He put out an arm and I crashed into him and bumped my head.
– Duck! he yelled.
A light streaked across the sky passing so close I could feel its heat, and as quickly as it appeared it was gone, just a faint orange smear marking its path.
– What was that? I asked.
– A shooting star. They don’t always come so close. Often you can spot them in the distance and move out of the way in plenty of time. That one didn’t have the manners to even say ‘hello’. You get all sorts: some friendly and on for a chat; others in a mad hurry, like that fellow; and then there are the satellites.
– What are they?
– Spinning objects made from metal and plastic and silver foil. Don’t ever bother to think of having a chat with a satellite mind. They are too proud and far too busy for idle chatter. Yet even worse are rocket ships though fortunately there haven’t been too many of them of late. There was a time before you were born when a rocket ship would land on the front of my head at least once a year, sometimes twice. Pesky things and they left such a mess behind and how they stung when they crashed. See these. Can’t get rid of them no matter how hard I try.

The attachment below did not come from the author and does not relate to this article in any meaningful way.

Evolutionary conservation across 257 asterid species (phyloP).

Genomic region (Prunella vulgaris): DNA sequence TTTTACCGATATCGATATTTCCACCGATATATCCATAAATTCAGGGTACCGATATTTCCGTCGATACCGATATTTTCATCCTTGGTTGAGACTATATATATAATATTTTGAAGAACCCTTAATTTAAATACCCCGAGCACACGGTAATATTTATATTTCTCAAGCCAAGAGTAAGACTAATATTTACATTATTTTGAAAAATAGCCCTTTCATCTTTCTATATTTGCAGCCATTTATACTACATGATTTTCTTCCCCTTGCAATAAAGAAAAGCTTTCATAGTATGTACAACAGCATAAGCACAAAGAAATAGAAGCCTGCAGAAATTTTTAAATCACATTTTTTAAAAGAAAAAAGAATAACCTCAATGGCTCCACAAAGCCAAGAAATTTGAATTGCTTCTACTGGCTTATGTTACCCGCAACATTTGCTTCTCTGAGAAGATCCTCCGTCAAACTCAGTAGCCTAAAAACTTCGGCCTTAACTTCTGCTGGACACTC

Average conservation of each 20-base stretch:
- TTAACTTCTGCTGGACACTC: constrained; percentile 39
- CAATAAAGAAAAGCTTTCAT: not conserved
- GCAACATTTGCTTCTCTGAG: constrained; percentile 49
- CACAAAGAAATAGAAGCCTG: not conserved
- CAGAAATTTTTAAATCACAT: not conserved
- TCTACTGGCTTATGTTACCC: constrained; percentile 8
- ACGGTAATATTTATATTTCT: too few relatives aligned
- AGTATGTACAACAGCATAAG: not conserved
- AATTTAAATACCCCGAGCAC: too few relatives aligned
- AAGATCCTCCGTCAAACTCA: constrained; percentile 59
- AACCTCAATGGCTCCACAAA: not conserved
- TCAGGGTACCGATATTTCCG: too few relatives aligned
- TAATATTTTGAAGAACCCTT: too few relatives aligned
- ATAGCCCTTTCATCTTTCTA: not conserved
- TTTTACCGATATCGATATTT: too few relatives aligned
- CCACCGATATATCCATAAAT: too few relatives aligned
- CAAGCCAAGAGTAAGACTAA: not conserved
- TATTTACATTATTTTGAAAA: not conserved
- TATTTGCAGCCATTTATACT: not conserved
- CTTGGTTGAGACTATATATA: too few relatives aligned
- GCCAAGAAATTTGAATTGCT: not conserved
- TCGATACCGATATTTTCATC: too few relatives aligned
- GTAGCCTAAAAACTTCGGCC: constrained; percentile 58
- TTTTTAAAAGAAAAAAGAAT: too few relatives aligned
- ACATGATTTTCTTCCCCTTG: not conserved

He tapped his forehead with a finger and I noticed some red spots.
– Here, look at all this.
He fished about inside his jacket and pulled out a number of objects, which he placed in the palm of my hand. There were little vehicles with big wire wheels and strange contraptions with four legs. There were flags and sticks and shiny umbrellas and all sorts of nuts and bolts and hammers and spanners and empty tin cans.
Mr Moon shows me what was left behind
– Just some of the rubbish left behind. Those humans are really so untidy, no wonder Earth is such a mess.
He scooped up the pieces and dropped them back inside his jacket.
– My, how time is flying. We must get on. Follow me and please, please don’t dawdle.
[To be continued at some point in space and time.]